20 Fitness Hacks That Will Change Your Life

By: LIZZIE FUHR Date: 14/04/2017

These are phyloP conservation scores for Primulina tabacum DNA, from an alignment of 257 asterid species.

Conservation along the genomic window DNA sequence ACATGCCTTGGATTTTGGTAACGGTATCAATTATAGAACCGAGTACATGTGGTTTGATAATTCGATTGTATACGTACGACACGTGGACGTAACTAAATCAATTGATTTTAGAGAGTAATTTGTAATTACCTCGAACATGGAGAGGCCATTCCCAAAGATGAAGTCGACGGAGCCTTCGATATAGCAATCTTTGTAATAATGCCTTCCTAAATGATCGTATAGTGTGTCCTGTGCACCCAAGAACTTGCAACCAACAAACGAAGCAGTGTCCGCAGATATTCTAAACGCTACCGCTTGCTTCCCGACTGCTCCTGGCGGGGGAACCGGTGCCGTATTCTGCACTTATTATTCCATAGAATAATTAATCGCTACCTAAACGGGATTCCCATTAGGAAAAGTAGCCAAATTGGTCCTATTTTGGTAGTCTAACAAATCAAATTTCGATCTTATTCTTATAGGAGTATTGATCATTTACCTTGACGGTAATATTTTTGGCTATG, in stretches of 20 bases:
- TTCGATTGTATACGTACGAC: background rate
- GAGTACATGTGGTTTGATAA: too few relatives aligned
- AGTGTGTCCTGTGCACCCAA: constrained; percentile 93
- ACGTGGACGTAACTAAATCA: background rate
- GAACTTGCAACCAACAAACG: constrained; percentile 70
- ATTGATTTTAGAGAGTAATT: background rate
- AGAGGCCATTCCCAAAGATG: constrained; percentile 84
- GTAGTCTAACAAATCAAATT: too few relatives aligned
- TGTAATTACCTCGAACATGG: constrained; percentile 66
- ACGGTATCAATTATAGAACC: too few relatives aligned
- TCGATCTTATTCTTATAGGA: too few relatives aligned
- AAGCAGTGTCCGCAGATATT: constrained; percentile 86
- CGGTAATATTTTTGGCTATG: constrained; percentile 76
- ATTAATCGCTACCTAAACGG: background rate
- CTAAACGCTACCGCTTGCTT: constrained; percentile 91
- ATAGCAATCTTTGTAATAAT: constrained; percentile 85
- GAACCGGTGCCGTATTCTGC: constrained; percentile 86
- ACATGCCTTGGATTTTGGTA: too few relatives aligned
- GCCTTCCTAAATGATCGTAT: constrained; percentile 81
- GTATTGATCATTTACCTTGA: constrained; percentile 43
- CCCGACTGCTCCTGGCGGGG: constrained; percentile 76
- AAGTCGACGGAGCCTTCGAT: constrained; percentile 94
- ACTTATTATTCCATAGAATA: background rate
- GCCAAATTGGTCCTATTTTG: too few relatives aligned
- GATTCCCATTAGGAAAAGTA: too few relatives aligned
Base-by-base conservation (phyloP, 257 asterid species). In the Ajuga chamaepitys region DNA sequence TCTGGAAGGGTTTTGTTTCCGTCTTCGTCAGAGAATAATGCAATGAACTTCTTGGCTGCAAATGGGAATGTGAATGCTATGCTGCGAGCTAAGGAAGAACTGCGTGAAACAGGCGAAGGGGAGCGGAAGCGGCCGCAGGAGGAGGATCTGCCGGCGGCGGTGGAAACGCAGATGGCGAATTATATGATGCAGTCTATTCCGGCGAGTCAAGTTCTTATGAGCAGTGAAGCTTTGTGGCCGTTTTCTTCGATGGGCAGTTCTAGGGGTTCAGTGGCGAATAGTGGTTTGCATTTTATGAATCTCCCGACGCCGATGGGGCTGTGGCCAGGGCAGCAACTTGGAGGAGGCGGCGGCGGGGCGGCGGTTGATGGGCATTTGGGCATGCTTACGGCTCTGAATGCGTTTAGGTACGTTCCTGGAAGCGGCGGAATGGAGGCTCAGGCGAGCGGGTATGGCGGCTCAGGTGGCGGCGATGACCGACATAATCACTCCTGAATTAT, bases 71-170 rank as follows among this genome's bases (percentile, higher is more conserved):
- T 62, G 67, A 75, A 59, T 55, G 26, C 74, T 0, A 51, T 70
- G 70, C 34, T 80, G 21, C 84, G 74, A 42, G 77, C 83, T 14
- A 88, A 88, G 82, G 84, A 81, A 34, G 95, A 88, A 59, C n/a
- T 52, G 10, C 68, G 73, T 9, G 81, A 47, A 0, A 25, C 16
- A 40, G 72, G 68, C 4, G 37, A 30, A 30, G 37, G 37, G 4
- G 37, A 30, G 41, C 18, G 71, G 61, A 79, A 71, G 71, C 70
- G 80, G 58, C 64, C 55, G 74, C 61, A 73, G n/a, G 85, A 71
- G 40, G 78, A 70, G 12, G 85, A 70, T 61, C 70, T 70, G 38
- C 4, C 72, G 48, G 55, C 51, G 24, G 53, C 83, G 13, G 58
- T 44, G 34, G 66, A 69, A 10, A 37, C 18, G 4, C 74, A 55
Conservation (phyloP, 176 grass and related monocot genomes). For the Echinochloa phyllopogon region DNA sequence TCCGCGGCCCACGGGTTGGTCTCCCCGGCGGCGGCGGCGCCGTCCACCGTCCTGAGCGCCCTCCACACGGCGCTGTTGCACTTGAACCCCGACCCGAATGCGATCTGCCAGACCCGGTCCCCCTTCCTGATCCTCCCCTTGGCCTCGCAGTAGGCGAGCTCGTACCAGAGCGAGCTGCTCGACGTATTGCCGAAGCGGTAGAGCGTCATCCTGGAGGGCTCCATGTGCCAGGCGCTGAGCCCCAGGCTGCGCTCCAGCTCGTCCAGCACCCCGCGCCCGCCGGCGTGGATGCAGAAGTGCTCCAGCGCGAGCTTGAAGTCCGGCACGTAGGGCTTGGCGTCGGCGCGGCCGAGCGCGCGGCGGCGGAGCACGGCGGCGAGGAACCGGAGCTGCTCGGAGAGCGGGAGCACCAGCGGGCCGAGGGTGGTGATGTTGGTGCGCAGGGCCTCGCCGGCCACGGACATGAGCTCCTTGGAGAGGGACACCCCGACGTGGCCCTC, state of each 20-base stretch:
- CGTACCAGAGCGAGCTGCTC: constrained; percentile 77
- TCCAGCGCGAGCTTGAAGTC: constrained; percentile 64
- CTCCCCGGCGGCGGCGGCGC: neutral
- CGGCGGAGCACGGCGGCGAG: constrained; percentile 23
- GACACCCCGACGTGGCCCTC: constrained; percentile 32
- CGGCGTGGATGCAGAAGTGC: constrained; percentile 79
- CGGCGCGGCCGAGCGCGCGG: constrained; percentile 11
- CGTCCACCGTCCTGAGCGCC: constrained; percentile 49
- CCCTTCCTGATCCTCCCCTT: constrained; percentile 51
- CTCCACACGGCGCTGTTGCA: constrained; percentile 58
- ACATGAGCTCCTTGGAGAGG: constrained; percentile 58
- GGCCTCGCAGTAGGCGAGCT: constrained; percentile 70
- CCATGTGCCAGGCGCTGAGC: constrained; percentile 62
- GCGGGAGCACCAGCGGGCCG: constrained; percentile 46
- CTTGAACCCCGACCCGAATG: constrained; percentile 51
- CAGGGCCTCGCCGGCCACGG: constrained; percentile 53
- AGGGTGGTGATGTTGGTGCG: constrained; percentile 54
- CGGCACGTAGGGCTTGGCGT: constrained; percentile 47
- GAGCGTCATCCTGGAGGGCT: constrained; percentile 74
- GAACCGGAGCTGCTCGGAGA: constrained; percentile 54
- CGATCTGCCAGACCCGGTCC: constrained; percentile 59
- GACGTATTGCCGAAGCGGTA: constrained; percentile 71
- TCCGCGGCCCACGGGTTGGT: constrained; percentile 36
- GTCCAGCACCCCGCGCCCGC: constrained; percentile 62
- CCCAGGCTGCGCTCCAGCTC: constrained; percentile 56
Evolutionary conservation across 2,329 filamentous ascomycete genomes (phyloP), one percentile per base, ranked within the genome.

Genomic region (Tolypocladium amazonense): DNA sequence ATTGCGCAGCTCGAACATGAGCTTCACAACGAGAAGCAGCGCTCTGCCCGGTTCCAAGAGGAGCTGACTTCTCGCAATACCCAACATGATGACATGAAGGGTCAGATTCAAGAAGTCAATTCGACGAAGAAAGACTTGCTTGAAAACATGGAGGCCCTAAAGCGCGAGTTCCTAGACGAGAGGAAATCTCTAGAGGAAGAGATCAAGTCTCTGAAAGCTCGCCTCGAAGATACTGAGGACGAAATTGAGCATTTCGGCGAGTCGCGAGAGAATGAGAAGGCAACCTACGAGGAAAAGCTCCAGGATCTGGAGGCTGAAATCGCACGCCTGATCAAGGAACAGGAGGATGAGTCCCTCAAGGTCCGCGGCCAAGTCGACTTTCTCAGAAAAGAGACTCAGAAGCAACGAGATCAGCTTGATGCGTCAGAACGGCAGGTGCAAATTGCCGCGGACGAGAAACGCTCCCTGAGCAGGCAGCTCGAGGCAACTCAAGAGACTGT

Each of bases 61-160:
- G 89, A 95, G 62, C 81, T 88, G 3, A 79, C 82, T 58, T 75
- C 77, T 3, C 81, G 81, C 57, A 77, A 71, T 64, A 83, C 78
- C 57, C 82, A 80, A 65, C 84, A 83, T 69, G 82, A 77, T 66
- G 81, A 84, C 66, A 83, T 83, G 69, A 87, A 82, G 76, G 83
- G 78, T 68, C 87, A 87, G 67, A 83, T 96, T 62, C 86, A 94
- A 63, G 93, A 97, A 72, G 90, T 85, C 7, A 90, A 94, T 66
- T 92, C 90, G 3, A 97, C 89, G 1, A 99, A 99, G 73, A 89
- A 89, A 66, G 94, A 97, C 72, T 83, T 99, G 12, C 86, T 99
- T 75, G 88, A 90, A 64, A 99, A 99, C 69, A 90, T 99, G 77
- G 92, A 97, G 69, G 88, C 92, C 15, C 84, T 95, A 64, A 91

Can't seem to make it to the gym these days? Stop with the excuses, and let these 20 lazy-girl-approved tips keep you on track all season long. Keep it short: Always opt for a short and intense workout over a longer one where you don't push yourself. HIIT it, then quit it. Get it out of the way: Start your day with a workout so you don't have a chance to skip it later. This one is great for all the procrastinating lazy ladies out there. Two birds, one stone: Cardio and strength training don't have to happen separately. Combine them in one workout like this 30-minute printable for a killer workout. Hit the floor: Yes, you can lie on the floor and still get an awesome workout. These lazy-girl-approved moves are proof. Double TV time: Your commercial breaks are mini workouts that add up after an hour or two of your favorite shows. Try this three-minute workout the next time you want to binge on the tube. Socialize: Grab friends for your next class. Scheduling a fitness date will make you more likely to stick with the game plan. No one likes to bail on someone they love. Pack up early: Get your gear ready to go the night before your workout. That way you don't have to rush around right before your workout . . . or end up skipping it altogether. Change your commute: Ride your bike or walk for a portion or all of your commute. Makings things active will help you burn calories and keep you off public transportation for as long as possible. Multitask the mundane: You can always sneak in some exercise. Move through calf raises when you're standing in a long line or waiting for the bus, and move through this two-minute workout you can do while brushing your teeth. Related 5 Things I Wish Someone Had Told Me Before I Started Running Enjoy your snack: The right pre-workout snack can fuel you up for better performance at your next workout. Try one of these and enjoy. Go slow: You don't have to look like the Energizer Bunny during every workout. Turn up the resistance, slow things down, and you'll feel the burn big-time. Drink up: More water helps your body burn more fat, and being properly hydrated improves your workout performance. Sip on H2O all day long. Make it routine: When your workout feels like second nature, you won't be as tempted to skip it. Keep your routine consistent every week, and start feeling results. Lift a little: If you're all cardio and no strength training, you're not going to see the changes you're after. These beginner-friendly dumbbell exercises are a great place to start. Go for 10: Even if you're not going to commit to a full workout, take 10 minutes and work out with one of these videos. Short workouts still count! Stay caffeinated: Too tired to hit the gym? Turn up with a few sips of coffee or green tea. You'll get your energy back on track, and caffeine has been linked to better workout performance. Cruise your feed: Start following fitness stars like Kayla Itsines and Hannah Bronfman, who will fill up your Instagram feed with a ton of motivation. It's hard not to want to work out after looking at these ladies! Hire outside help: Sign up for boutique classes with an awesome instructor, or hire a personal trainer for a handful of sessions at the gym. They'll keep you on track and revitalize your routine. Reward yourself: All work with no reward does not suit the lazy girl. Whether it's a piece of chocolate, new gear, or one hour of pure relaxation, give yourself a gold star after you put in the work. Stay in bed: You need those seven to nine hours every night to keep you energized throughout the day and during your workout — just another good excuse to linger a little longer....Read more